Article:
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Tony Dungy looks back at his 0-5 start with the Tampa Bay Buccaneers 13 years ago

This kind of misery is not new. This level of doubt has been around for a while. This type of outrage has been seen before. And so a coach sits in his office on a Tuesday morning, replaying the latest chapter of a season gone wrong. His team has lost, as it had the week before, and the week before that, and the one before that and the one before that. With every week, the wretchedness had been multiplied. In the first five games of his coaching career, his Bucs have lost five times, and the young quarterback has a long way to go, and the highly paid receiver is dropping passes, and the defense isn't as good as he had hoped. At 0-5, Tony Dungy felt awful, too. When the phone rang and he was told the team owners wanted to see him, he felt even worse. "I thought it might be the end of our time," Dungy said, laughing softly into the phone. "No, I really didn't think that was it. I thought it could be one of those, 'Hey, we have to do something different. We have to show improvement and win this week or next week.' I just didn't know what it was. "When I got there, Joel and Bryan (Glazer) just wanted to take me to lunch. They said, 'Hey, you've got to get your system in place. We don't expect everything to change overnight. We want you to know we're behind you.'

"That helped a lot. We were able to continue to do things the way we wanted. I would have anyway, because that's the only way I know. But it helped."

In the Bucs' sixth game of 1996, Tampa Bay upset the Minnesota Vikings.

Today, it seems like a memory worth reliving.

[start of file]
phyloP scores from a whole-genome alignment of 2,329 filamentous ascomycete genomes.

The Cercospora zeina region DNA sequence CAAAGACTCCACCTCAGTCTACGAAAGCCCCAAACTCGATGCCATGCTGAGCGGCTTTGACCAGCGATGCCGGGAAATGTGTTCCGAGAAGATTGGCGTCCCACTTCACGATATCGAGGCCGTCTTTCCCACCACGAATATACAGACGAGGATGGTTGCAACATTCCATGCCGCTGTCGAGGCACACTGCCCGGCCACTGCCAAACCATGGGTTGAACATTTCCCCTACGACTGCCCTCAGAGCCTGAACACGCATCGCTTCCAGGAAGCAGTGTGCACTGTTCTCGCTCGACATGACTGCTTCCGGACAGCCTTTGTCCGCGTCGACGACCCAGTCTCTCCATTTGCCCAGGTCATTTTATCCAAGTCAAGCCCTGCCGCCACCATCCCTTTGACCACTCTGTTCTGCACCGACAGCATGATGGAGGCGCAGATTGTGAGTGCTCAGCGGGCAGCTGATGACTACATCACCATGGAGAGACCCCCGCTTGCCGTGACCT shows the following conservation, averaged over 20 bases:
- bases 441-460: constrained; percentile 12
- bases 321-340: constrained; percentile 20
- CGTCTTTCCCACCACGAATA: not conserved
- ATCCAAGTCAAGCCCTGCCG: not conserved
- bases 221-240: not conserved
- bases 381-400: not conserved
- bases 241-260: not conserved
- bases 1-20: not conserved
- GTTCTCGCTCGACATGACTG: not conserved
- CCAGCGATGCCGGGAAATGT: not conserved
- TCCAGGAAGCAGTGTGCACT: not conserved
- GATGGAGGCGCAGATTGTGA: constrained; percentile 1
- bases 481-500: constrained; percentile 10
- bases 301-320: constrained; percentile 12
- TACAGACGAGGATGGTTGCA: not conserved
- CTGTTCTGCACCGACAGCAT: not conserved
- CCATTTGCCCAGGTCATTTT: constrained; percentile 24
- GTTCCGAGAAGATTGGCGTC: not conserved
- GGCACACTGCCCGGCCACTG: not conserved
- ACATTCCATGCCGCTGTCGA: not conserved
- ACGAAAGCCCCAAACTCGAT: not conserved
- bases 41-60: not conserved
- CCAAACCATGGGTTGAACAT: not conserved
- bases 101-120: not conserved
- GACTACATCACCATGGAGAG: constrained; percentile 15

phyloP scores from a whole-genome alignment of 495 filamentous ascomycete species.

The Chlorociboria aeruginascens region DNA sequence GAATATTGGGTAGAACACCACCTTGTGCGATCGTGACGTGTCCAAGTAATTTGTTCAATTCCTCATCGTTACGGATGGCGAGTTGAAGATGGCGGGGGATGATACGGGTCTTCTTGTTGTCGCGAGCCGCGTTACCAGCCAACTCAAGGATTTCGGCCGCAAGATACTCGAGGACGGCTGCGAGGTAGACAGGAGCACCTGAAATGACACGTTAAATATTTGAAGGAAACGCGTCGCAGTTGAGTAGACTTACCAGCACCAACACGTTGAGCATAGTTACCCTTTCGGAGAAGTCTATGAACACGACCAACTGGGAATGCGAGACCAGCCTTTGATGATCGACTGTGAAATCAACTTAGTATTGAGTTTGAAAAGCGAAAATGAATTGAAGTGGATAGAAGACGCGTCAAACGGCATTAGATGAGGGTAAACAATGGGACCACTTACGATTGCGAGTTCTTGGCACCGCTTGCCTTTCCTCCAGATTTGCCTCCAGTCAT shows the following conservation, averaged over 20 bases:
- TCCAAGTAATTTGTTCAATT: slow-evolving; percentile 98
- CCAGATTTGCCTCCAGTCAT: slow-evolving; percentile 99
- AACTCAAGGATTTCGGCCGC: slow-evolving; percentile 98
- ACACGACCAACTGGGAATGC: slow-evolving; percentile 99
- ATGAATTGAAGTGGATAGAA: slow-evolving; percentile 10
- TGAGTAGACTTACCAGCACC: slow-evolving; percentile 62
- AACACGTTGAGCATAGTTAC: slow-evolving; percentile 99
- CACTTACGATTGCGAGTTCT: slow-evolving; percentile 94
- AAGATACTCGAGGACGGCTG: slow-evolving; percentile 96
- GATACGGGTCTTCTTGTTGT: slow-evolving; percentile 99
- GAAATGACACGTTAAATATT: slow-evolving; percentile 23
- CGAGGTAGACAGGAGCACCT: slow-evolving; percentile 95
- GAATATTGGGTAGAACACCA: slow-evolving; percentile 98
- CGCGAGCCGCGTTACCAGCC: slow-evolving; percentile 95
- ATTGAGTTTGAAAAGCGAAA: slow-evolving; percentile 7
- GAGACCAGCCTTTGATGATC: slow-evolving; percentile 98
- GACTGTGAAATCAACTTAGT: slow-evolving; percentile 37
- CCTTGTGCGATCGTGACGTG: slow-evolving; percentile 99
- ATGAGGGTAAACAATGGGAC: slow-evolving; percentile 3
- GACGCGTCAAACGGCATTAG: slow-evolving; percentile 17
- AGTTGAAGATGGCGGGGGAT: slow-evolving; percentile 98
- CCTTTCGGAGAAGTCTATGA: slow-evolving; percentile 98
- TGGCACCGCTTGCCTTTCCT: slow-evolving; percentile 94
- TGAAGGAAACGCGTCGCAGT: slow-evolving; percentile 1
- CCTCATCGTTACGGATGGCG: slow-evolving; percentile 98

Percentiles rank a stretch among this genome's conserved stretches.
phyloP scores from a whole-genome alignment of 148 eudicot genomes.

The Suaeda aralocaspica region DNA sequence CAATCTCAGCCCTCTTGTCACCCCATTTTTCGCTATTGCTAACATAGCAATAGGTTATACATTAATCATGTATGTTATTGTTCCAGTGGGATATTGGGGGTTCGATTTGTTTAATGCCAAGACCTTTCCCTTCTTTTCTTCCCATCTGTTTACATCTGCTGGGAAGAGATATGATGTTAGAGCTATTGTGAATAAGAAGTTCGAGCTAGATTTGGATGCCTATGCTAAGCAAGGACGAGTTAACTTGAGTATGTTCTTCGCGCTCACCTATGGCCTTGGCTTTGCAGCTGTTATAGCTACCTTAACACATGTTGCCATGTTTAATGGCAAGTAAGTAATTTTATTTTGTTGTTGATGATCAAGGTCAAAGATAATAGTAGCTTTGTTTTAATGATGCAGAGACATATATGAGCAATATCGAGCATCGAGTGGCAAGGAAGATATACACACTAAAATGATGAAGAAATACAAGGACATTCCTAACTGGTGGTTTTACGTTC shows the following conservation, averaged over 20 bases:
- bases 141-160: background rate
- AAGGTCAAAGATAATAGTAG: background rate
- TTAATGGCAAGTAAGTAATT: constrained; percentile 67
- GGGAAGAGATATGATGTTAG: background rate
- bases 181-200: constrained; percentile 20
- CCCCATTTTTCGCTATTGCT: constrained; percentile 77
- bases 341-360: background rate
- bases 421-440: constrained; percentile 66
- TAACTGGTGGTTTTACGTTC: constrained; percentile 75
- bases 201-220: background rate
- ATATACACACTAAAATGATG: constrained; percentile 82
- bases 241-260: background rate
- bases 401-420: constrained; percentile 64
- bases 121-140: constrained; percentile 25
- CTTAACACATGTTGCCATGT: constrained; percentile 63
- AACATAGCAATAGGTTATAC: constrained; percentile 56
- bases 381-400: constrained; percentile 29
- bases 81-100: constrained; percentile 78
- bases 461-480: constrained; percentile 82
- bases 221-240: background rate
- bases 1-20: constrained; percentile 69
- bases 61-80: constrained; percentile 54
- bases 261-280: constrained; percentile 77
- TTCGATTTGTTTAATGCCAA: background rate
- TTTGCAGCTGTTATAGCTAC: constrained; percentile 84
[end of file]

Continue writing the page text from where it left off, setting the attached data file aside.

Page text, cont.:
These days, another Bucs team is 0-5, and the fans are unhappy, and the critics have sharpened their teeth. These days, it is Raheem Morris, another first-year coach, who is hearing the discontent of a winless start.

So, Tony. You have any advice for the new guy?

"I'd tell anyone in that situation, not just Raheem but the coaches in St. Louis and Kansas City, too, that they have to stick to their guns and do what they believe in. That's the hardest part. Everyone is telling you all the things you have to try, but it comes down to what you do best. That's what the team needs. I sympathize with those guys."

Why not? Time was, Dungy walked in the same footsteps.

It was back in 1996, and the Bucs were a bigger mess than they are now. For 13 straight seasons, they had finished with a losing record. There was a vote for a new stadium, which would help decide whether the team would remain in town. They had just been clobbered, 27-0, by Detroit.

Dungy was days short of his 41st birthday, and after years of playing the interview circuit, he finally had a head coaching job. And it wasn't going well. After five games, Dungy would have expected to win three games, maybe four. Instead, he lost them all.

Even now, Dungy can tell you every detail. How they would have beaten Denver, but Derrick Brooks missed Terrell Davis on fourth down. How they would have beaten Seattle, but Alvin Harper dropped a pass from Trent Dilfer. How the Bucs didn't score a touchdown in three of the five games. How a defensive stop could have won two others. And so on.

"I remember walking off the field against Seattle (the fourth loss)," Dungy said. "Some fan leaned over the rail and yelled, 'I'm never coming back to another game as long as you're the coach.' I can still visualize it. That stuff stings, but you can't let people talk you out of what you believe in.

"The next year, when we were 4-0 and had just beaten Miami in a Sunday night game, I remember thinking, 'Hey, I wonder if that guy is here tonight.' "

At 54, Dungy is a studio analyst for NBC. He retired from coaching after last season, and he said he doesn't miss it. He said he doesn't think he'll ever come back.